Friends look after bush patch

Pukemokemoke's Alan Leadley

Grand things are happening at Pukemokemoke, the 40ha bush reserve beside Tauhei Quarry.

A little bridge has just been built and installed at the new wetland which is being developed near the log hauler site,  and work is underway on a shelter for the area, complete with 12-seater picnic table.  Excellent progress is being made on an interpretive sign for the lookout, which will give information on the landscape, history, geology and flora and fauna.

Both projects are funded by Kath Des Forges in memory of her husband Brooke, a well-known councillor who, with David Johnstone, shared the vision of developing Pukemokemoke as a reserve.  The plan is to unveil the new features at the end-of-year barbecue.

But grand things happen at the reserve every day, says Friends of the Reserve  manager Alan Leadley.

He, and others, started the day early, installing the little bridge which was ably built by Trust chairman Dr Warwick Silvester.  Then they looked at a possible new tractor, piled up two trailer-loads of wood and visited Kath Des Forges to get her input into the perfect stain for the picnic table.

This, as it turns out, is rustic oak.  “It will look beautiful.  A retired builder in Hamilton put it together, and it will be lovely in the small shelter.”

Only a few years ago the former Methodist Minister, who lives in Hamilton, had been wondering how to spend his retirement.  Then he got involved with the Reserve.

“I’d always gone for walks up there, but in the last three years I’ve been paid a small retainer to help develop and coordinate various projects.”

First he had to set up the Friends group – it now has 40 members, and many other interested people who like to be informed of what’s going on.

“Sometimes it’s old-fashioned donkey work, doing the hard yards involving spades or loppers.  Some of it is more creative, thinking of ways to make the place more exciting for recreational walkers, school children or university students on educational visits.  There’s always something going on.”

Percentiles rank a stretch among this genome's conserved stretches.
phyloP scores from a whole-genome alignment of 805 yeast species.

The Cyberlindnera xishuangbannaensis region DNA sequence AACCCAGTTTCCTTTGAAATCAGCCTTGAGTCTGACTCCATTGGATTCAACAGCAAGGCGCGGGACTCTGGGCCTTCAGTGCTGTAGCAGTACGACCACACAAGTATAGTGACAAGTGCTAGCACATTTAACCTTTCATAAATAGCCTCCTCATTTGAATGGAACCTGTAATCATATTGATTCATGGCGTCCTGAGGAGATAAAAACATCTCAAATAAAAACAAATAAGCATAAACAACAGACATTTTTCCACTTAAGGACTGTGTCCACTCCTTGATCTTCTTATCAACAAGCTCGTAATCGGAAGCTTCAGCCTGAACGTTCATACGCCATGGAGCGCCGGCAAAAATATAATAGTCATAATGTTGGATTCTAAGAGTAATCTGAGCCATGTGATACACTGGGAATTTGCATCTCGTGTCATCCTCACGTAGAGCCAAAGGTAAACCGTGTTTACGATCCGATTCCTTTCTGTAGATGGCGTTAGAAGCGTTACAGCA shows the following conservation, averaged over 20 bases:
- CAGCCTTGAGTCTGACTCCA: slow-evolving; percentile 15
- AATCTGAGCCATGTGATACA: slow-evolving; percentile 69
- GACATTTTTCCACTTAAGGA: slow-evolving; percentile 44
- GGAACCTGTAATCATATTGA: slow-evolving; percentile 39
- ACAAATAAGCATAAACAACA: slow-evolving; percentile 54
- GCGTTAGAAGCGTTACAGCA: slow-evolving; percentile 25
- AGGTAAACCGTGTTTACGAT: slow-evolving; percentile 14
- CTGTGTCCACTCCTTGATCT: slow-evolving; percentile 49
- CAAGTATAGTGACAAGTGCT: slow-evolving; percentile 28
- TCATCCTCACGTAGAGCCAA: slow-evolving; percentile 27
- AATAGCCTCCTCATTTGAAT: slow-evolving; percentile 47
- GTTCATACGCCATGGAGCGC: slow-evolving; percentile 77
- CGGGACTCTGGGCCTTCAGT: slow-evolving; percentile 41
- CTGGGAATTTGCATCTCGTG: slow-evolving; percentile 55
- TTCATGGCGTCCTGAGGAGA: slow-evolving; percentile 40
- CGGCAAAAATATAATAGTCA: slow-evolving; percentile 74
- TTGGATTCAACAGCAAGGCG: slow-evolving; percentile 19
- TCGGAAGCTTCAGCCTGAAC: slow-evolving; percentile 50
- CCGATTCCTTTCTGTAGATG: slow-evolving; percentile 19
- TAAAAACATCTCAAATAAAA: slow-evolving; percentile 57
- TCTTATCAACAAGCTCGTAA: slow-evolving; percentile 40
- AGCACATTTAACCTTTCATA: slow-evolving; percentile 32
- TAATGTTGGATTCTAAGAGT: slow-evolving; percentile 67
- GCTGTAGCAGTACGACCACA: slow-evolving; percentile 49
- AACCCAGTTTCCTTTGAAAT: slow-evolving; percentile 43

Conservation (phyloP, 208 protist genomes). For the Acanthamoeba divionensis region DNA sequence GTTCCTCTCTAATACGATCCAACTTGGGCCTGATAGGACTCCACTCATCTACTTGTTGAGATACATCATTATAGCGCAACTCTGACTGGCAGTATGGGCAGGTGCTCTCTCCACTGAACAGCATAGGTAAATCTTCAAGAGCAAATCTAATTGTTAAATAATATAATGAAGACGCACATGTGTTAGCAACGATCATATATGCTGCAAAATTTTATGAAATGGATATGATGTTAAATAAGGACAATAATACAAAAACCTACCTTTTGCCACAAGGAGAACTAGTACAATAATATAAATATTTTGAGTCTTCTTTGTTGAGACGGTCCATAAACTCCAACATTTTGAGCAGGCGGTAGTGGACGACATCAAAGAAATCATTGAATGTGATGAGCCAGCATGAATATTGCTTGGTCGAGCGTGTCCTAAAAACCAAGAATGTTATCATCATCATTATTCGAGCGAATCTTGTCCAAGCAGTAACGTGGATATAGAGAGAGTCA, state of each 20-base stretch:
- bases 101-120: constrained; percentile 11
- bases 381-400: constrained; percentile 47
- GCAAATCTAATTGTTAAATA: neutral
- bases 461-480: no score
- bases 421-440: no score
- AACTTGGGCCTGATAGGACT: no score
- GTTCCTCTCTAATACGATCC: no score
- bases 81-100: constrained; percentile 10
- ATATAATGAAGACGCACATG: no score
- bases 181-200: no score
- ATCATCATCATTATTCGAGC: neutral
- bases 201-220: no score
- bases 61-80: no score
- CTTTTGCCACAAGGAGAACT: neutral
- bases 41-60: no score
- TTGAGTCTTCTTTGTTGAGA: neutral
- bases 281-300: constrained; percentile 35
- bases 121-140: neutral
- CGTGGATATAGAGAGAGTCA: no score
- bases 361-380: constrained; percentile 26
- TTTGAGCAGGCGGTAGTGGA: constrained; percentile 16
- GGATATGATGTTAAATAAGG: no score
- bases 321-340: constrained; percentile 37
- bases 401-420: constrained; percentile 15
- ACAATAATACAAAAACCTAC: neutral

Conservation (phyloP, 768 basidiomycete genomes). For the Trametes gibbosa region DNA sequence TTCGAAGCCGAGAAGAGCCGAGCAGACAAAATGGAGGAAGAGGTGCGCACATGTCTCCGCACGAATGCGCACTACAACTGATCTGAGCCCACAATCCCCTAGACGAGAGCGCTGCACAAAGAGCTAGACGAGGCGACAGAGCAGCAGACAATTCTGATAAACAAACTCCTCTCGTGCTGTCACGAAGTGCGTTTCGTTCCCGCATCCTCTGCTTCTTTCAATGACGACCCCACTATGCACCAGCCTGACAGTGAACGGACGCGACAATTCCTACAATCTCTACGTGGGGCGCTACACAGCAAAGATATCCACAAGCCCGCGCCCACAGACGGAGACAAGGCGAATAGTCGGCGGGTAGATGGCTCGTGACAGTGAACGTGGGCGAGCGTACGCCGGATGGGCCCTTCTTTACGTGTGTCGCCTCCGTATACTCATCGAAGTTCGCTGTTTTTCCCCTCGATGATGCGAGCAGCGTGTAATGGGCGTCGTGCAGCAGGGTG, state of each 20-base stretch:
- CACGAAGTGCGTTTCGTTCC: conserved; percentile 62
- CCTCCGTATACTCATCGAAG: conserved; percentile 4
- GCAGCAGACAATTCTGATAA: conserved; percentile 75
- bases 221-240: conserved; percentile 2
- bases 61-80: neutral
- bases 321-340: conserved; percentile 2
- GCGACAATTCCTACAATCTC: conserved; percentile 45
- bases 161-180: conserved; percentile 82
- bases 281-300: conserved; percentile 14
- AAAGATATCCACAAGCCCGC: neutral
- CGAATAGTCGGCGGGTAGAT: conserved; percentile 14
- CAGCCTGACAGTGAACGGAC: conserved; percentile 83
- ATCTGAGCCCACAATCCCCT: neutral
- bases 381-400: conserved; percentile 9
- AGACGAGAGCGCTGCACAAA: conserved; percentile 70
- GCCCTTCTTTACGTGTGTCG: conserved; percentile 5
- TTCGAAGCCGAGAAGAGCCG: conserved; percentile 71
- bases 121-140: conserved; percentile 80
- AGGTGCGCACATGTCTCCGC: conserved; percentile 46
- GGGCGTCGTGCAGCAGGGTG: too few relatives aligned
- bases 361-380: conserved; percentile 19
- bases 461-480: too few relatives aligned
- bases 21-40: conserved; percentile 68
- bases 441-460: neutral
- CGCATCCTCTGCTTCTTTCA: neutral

Just last weekend a busload of teacher trainee students from Waikato University spent a busy Sunday checking out the botany of the reserve.

Waikato University students enjoy a day in the bush

 

“And they were busy trying out the special teacher resource material which was launched last October.  That was a two-year project, put together by Robyn Irving and is aimed at teachers, for them to come to the reserve and use the material, based on the curriculum, with their students.  Back in March  150 Hillcrest Normal Primary students spent a productive day there.”

The patch of lowland bush is rated a Key Ecological Site by Waikato District Council. “There’s a rich diversity of plants there; 80 native ferns alone,” he says.

Then there are regular working bees, held on the third Saturday of the month.

“It might be planting in the winter or spring, possibly weeding or doing any number of other projects, like dealing to the privet – there’s always something that needs doing.  And we can cope with any number of volunteers, the more the better.”

It’s not all hard work – there’s a definite social aspect to the working bees, as N8N can contest when we took part in one recently.  After a vigorous afternoon planting carexes (wetland sedges) in fairly muddy conditions, there was time afterwards to eat pikelets and drink tea.

“We get people of all ages and from nearby or further afield – there are two very dedicated families who come from Scotsman’s Valley and Te Aroha, they’ve seldom missed a session.”

One young regular will soon be bringing eight of his fellow St Paul’s students to spend a weekend working at the reserve as part of their Hillary Challenge.

“We got it all set up today so it’s easy for them to get stuck in.  We’ll get them planting, mainly, but on the Sunday they might help clear the area for the new shelter.  It’s lovely to see young people getting involved in something like this, and getting into the outdoors.”

Occasionally Alan even gets to spend quiet time at the reserve.  “I do just enjoy the place.  If it’s inclement weather, I can just sit there and listen to the birds and sounds of silence. A beautiful peace and tranquillity can be found out there.”

The subscription for the Friends of Pukemokemoke is $10 per Friend or $20 per family.  For further details contact Alan Leadley, 07 855 2919 or mobile 027 224 9622  or send an email.  He’d love to hear from you.

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